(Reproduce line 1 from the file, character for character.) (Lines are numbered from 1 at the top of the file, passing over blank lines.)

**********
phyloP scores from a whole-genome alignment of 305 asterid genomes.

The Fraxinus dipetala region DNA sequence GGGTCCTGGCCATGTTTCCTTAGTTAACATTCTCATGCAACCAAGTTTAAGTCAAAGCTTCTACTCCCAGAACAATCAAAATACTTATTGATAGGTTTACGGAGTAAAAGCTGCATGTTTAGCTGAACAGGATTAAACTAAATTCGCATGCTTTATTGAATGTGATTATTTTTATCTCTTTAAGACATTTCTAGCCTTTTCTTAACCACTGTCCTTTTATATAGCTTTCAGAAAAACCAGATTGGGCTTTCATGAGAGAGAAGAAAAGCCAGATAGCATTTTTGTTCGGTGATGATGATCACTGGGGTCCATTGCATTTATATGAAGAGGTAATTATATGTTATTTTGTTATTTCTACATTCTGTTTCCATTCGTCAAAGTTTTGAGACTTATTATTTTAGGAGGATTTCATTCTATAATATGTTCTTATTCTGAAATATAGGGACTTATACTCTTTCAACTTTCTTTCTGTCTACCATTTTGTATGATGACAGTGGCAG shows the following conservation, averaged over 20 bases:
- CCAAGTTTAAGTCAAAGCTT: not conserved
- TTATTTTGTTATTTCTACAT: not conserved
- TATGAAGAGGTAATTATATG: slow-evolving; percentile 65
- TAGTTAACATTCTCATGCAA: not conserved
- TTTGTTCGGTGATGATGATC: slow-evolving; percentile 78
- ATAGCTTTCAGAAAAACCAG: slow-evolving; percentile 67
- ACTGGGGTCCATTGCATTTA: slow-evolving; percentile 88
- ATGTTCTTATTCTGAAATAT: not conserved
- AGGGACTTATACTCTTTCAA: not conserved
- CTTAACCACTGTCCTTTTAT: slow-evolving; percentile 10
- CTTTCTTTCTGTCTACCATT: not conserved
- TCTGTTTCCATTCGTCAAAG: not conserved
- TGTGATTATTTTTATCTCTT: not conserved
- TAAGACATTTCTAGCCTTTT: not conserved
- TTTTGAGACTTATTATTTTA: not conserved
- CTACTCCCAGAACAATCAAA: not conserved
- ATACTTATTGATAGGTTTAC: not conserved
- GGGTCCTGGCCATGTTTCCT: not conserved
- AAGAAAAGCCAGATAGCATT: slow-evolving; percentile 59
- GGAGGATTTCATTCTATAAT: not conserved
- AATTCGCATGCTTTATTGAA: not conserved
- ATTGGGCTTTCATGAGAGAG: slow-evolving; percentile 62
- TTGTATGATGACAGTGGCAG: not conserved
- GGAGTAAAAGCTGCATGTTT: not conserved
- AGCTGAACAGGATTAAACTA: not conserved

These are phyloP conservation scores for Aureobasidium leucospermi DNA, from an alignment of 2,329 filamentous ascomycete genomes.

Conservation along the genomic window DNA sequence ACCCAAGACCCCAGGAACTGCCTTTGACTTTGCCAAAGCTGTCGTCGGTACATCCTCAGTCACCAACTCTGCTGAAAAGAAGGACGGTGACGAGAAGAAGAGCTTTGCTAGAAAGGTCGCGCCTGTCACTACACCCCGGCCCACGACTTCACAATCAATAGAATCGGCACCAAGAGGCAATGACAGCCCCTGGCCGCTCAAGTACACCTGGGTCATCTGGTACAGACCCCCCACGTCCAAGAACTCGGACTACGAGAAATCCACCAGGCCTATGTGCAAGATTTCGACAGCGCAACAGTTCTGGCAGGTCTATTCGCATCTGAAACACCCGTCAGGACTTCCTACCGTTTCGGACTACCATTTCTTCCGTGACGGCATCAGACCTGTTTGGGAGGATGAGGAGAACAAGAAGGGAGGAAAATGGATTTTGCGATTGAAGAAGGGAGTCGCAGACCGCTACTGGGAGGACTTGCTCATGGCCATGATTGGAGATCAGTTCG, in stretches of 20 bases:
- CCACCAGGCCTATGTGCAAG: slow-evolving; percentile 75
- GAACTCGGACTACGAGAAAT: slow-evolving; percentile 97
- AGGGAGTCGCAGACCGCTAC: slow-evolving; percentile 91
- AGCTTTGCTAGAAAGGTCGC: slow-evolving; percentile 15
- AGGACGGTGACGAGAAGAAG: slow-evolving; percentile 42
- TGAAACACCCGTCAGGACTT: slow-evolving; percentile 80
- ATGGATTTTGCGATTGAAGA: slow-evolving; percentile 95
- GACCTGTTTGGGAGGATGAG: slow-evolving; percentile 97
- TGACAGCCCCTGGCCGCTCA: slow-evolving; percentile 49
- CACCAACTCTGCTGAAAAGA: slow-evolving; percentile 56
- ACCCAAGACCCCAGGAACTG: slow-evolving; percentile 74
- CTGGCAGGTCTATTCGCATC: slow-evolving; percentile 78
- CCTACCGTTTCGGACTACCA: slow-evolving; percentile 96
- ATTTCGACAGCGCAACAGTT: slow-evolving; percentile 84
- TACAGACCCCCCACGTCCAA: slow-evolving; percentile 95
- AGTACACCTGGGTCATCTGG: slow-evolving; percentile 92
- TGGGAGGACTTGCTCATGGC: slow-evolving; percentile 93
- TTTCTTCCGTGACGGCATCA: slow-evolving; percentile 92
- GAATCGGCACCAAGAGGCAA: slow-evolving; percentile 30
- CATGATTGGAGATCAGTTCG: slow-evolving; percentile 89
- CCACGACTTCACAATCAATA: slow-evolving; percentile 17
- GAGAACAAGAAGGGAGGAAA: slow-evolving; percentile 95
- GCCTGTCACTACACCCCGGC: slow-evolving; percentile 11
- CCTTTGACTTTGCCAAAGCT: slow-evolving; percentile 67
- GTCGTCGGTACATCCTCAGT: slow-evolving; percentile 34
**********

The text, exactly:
phyloP scores from a whole-genome alignment of 305 asterid genomes.